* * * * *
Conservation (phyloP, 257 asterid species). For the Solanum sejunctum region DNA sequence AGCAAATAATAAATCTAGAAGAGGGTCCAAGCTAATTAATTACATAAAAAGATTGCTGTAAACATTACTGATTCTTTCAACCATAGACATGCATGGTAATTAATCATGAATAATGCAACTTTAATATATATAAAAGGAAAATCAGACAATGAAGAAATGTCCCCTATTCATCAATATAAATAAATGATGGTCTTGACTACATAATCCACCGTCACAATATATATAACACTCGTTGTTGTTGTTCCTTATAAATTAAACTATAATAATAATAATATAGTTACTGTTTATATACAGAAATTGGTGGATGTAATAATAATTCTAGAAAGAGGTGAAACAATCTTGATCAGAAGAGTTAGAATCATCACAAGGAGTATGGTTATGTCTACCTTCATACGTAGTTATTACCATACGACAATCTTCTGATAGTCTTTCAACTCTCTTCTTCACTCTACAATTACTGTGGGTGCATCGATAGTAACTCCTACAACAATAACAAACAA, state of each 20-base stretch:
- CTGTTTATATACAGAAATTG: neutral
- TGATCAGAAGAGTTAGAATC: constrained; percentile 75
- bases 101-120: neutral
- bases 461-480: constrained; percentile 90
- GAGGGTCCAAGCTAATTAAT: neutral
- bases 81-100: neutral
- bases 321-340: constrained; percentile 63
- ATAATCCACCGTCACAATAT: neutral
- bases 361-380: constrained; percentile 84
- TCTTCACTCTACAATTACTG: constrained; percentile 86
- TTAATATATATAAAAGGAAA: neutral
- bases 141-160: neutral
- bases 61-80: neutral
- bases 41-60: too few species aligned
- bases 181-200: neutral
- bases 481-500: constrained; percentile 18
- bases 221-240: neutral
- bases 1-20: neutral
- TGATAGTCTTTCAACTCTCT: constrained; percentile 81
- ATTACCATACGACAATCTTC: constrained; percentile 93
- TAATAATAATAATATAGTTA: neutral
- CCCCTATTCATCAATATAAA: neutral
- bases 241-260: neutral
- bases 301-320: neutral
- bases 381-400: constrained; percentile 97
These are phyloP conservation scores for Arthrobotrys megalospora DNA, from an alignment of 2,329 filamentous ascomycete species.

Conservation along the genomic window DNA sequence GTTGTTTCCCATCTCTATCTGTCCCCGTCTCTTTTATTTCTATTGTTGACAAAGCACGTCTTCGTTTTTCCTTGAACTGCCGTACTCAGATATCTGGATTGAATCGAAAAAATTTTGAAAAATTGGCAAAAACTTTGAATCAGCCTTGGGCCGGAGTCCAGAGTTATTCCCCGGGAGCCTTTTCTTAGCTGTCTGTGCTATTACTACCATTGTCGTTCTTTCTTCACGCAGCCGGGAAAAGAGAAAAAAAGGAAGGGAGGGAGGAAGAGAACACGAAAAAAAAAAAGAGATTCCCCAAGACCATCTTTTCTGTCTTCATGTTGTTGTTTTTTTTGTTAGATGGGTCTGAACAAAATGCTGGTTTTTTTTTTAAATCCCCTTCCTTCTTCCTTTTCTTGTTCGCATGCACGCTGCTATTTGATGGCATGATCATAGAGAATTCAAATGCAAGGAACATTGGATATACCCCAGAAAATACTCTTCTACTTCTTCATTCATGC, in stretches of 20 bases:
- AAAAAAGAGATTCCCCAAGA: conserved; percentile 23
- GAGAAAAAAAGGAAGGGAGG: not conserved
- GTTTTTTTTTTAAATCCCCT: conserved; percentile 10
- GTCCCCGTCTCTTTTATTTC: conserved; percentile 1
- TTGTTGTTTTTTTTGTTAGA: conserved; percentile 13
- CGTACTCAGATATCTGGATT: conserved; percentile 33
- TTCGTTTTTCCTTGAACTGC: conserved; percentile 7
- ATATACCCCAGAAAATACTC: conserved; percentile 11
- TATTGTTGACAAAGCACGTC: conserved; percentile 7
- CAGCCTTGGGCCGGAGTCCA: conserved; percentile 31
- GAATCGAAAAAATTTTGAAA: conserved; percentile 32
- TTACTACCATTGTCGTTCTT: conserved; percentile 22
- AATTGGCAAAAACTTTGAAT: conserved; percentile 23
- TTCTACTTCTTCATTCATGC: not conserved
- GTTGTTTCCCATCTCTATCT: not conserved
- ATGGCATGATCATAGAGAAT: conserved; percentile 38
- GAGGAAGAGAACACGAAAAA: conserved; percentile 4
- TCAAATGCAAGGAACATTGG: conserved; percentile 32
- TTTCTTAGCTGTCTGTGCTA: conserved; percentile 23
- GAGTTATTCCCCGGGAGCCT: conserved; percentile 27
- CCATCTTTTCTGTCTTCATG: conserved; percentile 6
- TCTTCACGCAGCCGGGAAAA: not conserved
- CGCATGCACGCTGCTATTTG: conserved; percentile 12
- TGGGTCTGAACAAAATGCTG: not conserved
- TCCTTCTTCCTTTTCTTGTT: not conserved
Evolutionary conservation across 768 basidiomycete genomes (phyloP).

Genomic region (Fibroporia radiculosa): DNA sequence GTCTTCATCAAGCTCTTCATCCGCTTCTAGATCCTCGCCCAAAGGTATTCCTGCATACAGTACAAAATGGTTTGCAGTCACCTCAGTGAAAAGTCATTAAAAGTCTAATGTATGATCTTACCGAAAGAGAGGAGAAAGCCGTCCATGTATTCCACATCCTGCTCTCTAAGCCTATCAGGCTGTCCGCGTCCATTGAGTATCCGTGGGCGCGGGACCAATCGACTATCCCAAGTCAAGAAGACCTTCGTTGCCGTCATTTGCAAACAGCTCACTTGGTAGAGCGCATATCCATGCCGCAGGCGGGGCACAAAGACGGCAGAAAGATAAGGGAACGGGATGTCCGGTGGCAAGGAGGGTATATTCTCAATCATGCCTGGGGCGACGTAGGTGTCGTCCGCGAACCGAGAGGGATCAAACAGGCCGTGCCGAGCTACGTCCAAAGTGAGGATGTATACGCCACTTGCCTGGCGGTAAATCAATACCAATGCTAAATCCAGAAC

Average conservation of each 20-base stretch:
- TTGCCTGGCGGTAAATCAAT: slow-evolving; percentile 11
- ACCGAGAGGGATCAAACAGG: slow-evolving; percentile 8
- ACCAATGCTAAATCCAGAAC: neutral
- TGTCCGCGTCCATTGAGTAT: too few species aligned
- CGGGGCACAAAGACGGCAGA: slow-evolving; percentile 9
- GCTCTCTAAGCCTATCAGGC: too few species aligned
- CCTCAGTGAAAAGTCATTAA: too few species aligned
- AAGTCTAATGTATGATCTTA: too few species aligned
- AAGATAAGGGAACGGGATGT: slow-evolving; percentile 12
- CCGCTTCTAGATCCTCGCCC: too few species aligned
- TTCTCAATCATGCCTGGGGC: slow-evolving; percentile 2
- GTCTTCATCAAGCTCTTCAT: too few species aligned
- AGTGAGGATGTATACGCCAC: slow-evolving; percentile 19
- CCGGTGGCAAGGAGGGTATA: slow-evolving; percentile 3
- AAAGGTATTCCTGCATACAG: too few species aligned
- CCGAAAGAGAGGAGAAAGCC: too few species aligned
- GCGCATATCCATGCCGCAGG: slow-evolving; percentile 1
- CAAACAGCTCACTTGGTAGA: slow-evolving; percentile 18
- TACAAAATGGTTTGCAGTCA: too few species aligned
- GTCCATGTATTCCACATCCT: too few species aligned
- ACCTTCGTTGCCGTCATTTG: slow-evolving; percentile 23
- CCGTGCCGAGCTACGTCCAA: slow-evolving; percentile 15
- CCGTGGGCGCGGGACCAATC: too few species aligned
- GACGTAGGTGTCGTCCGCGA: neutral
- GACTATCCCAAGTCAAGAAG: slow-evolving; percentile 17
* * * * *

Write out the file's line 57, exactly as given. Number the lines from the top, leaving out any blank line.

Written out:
- TTGCCTGGCGGTAAATCAAT: slow-evolving; percentile 11